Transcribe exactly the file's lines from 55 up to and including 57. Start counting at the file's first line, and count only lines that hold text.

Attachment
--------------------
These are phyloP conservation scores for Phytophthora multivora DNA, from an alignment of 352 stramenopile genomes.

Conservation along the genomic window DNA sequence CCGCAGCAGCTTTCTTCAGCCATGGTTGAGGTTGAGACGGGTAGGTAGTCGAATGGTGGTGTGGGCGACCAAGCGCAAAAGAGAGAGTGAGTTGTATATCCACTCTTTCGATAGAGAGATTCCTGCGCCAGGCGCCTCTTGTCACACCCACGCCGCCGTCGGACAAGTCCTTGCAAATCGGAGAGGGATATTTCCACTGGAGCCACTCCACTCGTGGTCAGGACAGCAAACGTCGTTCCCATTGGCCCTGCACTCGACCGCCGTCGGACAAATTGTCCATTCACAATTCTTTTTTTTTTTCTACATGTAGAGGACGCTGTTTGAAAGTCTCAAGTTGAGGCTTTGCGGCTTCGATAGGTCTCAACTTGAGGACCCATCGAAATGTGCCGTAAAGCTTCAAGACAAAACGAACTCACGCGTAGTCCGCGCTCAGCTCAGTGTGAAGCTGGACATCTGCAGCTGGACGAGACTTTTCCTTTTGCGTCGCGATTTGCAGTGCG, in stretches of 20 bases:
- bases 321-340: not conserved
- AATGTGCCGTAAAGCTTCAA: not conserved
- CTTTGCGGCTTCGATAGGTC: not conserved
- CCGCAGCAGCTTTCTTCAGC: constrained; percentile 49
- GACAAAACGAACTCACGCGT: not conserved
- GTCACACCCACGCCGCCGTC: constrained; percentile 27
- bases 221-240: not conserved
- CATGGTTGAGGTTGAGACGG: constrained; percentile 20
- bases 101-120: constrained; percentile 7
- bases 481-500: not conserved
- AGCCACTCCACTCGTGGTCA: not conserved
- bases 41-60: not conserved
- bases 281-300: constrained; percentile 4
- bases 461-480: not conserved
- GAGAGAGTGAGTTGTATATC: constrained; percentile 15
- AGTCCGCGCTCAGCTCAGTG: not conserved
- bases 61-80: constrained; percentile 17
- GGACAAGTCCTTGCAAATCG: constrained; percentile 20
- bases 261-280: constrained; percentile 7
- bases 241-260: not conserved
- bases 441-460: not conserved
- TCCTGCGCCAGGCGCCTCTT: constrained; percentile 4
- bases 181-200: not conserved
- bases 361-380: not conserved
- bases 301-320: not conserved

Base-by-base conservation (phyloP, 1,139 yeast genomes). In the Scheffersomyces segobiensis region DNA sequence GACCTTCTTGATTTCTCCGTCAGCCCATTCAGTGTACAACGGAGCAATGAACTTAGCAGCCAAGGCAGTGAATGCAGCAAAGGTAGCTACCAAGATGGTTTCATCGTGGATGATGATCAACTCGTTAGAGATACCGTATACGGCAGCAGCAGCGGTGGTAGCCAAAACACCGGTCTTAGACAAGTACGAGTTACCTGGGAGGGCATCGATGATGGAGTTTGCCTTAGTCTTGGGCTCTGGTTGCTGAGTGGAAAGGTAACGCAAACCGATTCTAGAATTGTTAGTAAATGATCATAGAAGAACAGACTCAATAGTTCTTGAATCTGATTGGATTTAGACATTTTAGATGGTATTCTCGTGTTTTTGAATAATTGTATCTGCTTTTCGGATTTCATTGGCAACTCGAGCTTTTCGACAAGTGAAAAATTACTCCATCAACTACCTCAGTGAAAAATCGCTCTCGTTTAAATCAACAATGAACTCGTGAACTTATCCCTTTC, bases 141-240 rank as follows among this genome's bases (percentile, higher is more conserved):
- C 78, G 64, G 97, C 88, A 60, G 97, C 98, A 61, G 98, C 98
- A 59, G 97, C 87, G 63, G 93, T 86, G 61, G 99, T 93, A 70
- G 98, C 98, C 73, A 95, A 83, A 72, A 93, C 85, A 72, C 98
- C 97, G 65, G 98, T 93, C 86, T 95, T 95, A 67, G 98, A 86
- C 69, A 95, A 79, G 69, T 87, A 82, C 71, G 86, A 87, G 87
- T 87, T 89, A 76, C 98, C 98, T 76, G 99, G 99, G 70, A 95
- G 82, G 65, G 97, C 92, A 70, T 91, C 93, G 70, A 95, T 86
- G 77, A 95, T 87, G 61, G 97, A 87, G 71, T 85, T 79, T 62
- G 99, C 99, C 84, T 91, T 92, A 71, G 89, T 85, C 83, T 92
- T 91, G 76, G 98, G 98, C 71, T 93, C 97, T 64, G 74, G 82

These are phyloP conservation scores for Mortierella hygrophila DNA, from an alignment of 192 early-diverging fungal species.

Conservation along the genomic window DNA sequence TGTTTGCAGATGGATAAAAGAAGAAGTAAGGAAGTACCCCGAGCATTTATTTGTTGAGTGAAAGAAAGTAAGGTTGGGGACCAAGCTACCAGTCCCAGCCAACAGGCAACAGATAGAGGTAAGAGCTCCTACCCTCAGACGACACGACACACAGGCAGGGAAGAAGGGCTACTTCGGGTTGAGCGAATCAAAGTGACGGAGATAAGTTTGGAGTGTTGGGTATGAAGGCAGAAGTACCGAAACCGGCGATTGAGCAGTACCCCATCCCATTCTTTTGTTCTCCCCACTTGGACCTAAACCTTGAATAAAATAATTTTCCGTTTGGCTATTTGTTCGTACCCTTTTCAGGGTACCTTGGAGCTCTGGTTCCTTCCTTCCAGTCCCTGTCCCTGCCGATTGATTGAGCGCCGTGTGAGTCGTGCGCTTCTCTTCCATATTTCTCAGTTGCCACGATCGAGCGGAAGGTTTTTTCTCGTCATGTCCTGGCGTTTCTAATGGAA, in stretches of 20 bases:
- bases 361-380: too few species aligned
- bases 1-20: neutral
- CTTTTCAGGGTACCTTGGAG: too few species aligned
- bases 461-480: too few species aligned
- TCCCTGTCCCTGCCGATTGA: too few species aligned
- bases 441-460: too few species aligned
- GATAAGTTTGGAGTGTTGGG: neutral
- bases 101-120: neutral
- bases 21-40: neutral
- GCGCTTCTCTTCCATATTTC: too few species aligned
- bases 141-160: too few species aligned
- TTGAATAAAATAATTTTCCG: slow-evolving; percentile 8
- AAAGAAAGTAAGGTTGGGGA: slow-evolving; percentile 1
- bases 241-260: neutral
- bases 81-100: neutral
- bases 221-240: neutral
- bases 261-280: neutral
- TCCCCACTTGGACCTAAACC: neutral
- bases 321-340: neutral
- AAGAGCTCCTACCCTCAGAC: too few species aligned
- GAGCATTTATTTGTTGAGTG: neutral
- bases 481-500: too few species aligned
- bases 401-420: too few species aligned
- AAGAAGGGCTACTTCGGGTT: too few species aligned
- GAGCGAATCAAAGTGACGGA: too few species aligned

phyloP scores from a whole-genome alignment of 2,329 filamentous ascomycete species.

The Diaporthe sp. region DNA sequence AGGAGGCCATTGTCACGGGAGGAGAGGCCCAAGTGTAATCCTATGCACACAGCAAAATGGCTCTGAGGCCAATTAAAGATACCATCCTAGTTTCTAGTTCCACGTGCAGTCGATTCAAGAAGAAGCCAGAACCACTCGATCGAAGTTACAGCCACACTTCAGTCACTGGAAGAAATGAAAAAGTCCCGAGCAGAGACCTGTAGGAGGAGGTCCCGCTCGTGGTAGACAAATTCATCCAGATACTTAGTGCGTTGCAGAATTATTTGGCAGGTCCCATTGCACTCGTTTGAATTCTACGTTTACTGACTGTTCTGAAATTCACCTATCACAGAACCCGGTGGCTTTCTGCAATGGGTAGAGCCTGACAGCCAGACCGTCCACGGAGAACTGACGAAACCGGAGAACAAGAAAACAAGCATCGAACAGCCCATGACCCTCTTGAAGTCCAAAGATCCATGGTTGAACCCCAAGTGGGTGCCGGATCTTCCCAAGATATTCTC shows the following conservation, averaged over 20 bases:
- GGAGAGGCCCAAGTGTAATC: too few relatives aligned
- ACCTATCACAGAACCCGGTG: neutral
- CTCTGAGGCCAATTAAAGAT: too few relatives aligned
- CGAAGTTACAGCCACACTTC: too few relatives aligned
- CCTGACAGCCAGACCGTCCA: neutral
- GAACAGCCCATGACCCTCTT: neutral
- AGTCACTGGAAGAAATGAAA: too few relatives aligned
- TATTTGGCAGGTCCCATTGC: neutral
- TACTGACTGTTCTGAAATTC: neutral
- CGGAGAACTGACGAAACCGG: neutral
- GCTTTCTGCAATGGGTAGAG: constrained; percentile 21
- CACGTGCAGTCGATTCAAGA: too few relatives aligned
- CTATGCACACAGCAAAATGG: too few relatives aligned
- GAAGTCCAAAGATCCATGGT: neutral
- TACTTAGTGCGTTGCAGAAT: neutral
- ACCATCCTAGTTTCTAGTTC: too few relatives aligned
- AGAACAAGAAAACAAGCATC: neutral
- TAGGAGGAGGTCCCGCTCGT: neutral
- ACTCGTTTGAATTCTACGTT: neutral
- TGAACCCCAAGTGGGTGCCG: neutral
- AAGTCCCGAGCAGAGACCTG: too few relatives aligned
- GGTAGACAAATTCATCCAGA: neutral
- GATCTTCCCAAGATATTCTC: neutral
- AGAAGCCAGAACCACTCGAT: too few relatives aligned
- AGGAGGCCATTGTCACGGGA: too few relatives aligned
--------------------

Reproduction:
- bases 81-100: neutral
- bases 221-240: neutral
- bases 261-280: neutral